The Assisted Living industry is rapidly changing – acuity is on the rise and resident mobility is decreasing. This means the need to lift and move residents is increasing, and so is the risk for staff injuries.

Infographic about assisted living residents using ADLsInfographic about safe patient handling risk for staff injuries

That’s why many providers are reevaluating their safe resident handling and mobility programs. Starting or expanding your program is the first step to helping reduce the risk for injuries, staff turnover and workers’ compensation costs. Here are three ways to get started:

1. Evaluate your current program

Creating a safe, welcoming environment for your residents and staff starts with investing in a safe resident handling program for your community. Using an assessment guide is a great place to start thinking about how you can introduce, implement and maintain a culture of safety. It can help you understand the current landscape and evaluate how well your community is equipped to handle rising acuity. Working through a step-by-step guide that suggests products and next steps can make it easier to implement a program.

Asking yourself a few key questions, like “Do I have an established process for routinely evaluating a resident’s abilities for moving and transferring?” or “Have I seen increases in staff injuries or workers’ compensation costs?” can help you see how your community stacks up.

2. Create a safer environment

Leverage the latest innovations in design and product selection to ensure your community is safe for residents. This may include removing potentially hazardous furniture that can make mobility difficult, like rugs and cords. Consider modifications that support safe mobility and transfers in resident rooms, bathrooms, living and community spaces, wellness centers and outdoor spaces. Creating a safer environment goes beyond lifts and transfer devices. Sometimes a simple modification, like motion-activated bed lights, can help residents maintain independence.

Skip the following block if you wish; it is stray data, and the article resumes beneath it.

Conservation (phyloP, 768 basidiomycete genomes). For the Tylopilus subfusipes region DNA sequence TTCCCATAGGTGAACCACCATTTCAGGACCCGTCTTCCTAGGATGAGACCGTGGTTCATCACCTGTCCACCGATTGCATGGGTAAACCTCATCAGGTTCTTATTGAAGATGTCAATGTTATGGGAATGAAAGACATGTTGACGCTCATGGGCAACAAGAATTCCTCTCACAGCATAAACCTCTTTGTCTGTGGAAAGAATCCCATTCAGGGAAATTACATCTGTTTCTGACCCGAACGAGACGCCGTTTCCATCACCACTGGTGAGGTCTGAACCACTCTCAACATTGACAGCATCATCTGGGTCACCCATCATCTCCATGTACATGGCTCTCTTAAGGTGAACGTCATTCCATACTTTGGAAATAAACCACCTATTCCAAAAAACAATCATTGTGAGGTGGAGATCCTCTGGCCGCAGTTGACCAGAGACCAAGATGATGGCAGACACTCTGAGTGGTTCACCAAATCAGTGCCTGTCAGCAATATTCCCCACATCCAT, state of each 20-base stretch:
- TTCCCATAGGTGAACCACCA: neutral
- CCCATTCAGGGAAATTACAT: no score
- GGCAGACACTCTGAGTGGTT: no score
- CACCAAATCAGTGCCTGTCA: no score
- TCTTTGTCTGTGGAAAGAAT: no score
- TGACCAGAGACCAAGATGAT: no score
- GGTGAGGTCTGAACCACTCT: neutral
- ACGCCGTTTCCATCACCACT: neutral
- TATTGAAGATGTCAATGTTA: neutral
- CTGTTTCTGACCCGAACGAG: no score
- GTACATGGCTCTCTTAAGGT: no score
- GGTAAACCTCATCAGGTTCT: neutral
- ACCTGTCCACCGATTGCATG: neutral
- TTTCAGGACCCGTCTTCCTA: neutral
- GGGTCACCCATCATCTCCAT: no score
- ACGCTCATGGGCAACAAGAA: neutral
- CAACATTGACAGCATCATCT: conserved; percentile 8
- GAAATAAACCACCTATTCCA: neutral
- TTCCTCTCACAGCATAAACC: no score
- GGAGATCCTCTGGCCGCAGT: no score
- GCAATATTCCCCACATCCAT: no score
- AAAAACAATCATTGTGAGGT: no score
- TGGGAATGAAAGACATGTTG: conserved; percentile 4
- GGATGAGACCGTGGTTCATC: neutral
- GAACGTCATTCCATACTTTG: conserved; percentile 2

Finding the right transfer and mobility equipment can make the process easier for residents and staff. Identify unique resident needs, like bariatric and dementia care, to help you recognize the types of equipment and weight capacities needed for your program.

Find transfer and mobility products designed specifically for Senior Living »

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3. Educate staff and residents

Assess current staff competencies and consider how you can enhance knowledge, skills and attitudes for safe resident handling and mobility. Providing education and training annually, upon orientation and with the introduction of new products or technology is a good place to start. You may also want to reach out to equipment manufacturers and distributors for training programs for caregivers. Plus, it’s important to consider training methods that meet the needs of your staff. A combination of online learning and live practice sessions with equipment can be effective.

Residents who actively participate in their healthcare are more likely to adapt behaviors that promote and maintain health. Engage the resident by reviewing assessment results, providing information on how to reduce the risk for falls, or showing exactly what happens during the use of a mechanical lift.

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